Daycare and Preschool in Germany

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Daycare and Preschool in Germany


Last updated: 11 Jul 2020 / by Sam Williams

Germany is a country that is renowned for having an excellent education system, both for native children and those that arrive from overseas. While that might be very reassuring for parents, you may have a more pressing concern if you have younger children: daycare.

Parents who work will need to find a suitable setting for children, but stay-at-home parents also use daycare in Germany. This is because it’s seen as very beneficial to encourage socialization from a young age and there are a range of different available settings.

If you’re mixed up between your krippe, kita and kindergarten, take a deep breath and relax. Our essential guide to preschool and daycare in Germany will walk you through everything you need to know – and a bit more besides!

Stages of Preschool and Daycare

German law stipulates that every child must spend at least nine years in education. This starts typically around age 6, and around 725,000 begin school every year (2019/2019 statistics).

But this is not the first time German children will have attended a daycare setting; it’s common for socializing to begin from a very young age.

Every child in Germany has a legal right to access a daycare setting, and the majority of parents choose to exercise their rights.

There are several stages of preschool and daycare:

Kinderkrippe (often abbreviated to krippe)

A type of creche which is available for babies and toddlers up to three years of age. You may have to pay for the facility.


In other parts of the world, kindergarten has evolved to mean the first year of school but that’s not the case in Germany. Children can attend kindergarten from the ages of 3-6 years, as it takes over from the krippe stage. German parents typically consider kindergarten to be vital during the formative years.

Kindertagesstätte (usually known as Kita)

This is a daycare setting that can look after both krippe and kindergarten children. They will be kept in separate areas, but within the same building, so as children grow, they can move from the krippe to the kindergarten more easily.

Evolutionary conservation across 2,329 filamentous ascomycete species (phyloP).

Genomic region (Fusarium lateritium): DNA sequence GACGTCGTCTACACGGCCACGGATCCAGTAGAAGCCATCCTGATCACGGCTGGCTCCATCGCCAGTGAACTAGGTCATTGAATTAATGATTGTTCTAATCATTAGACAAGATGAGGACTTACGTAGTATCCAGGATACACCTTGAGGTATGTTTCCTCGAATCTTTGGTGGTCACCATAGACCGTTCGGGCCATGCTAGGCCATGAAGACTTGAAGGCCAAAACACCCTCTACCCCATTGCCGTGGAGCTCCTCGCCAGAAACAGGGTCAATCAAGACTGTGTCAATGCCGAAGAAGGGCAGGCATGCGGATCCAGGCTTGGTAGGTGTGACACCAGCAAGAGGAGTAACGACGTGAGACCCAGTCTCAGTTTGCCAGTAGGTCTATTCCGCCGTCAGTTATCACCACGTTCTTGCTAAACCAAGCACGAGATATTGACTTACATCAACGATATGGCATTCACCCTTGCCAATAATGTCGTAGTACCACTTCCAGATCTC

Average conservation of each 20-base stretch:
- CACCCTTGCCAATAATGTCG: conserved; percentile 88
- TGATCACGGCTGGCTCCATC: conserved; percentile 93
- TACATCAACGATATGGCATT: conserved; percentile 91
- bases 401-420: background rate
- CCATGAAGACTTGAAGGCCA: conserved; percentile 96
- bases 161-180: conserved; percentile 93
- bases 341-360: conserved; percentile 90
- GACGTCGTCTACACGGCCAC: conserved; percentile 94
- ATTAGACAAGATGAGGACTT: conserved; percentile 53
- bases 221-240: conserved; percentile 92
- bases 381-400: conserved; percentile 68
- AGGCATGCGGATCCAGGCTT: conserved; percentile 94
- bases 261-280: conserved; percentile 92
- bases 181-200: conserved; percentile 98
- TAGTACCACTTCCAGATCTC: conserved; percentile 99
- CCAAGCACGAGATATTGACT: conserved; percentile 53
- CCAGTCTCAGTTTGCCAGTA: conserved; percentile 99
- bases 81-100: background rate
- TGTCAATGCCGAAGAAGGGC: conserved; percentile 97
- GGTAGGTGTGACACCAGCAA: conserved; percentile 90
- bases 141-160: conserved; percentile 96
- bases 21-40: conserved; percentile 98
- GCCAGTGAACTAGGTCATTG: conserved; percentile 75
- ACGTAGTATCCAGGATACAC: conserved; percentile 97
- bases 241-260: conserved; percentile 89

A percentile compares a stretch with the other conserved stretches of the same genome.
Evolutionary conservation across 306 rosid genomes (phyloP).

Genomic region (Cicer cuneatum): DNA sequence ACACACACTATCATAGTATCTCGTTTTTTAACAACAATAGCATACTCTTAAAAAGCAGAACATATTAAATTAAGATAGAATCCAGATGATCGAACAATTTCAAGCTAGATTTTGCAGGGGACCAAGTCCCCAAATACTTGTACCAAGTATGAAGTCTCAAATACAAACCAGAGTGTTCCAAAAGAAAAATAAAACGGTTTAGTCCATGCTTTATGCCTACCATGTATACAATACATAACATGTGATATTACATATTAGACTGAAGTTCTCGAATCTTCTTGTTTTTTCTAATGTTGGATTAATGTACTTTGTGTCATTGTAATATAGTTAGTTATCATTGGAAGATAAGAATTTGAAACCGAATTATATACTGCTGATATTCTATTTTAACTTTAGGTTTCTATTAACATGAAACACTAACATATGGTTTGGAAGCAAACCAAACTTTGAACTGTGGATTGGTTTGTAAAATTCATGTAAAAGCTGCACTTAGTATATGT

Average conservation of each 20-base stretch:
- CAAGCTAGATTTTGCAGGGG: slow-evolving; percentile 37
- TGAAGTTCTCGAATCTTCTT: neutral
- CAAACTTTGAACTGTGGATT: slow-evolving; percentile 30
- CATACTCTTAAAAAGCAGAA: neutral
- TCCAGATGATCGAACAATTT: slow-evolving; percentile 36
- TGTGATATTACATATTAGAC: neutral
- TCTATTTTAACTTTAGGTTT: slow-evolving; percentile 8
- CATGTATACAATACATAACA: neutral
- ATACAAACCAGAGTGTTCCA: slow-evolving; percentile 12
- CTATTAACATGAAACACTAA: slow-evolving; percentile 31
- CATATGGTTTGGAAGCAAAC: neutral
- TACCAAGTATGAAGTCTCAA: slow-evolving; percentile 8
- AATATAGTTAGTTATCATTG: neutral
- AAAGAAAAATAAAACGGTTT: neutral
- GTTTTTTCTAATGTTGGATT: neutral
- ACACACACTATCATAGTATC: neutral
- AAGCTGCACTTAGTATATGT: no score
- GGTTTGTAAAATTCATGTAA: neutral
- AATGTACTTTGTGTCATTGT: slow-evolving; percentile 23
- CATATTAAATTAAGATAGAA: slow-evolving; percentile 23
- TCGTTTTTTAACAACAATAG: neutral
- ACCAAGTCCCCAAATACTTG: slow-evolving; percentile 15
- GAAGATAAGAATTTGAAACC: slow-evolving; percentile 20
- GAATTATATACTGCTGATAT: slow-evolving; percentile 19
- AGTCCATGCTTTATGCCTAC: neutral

Technically this isn’t a separate stage as it’s the final year of kindergarten. However, a lot of effort is dedicated to getting the children ready to move up to school. This includes spending time in the school classroom, and not just in the kindergarten setting with the other youngsters. This year helps the children transition more successfully to school, and allows them to practice new routines such as being on the school bus and learning to be in an environment that looks very different.


This refers to care either before or after the school day – you may know it as a breakfast club or after school club. Although this is known as a schulhort, it’s often bundled into a kita. Not all kitas offer schulhort, but those that do, cover up to the end of primary school age (ie/ 11 or 12 years of age).


Krippe are for very young children and not every parent in Germany makes use of the facility.

The age of acceptance can vary significantly too. If you’re thinking of using one for your child, it’s important to check their minimum age if you have a very young baby.

The majority only accept children aged one year or over, but there are a few who take babies as young as six or nine months. It usually is only private settings that offer places to babies below the age of one year.

You will also find the opening hours can vary, with both half-day and full-day sessions possible to find. It’s more unusual to find a nursery that stays open later than 5pm.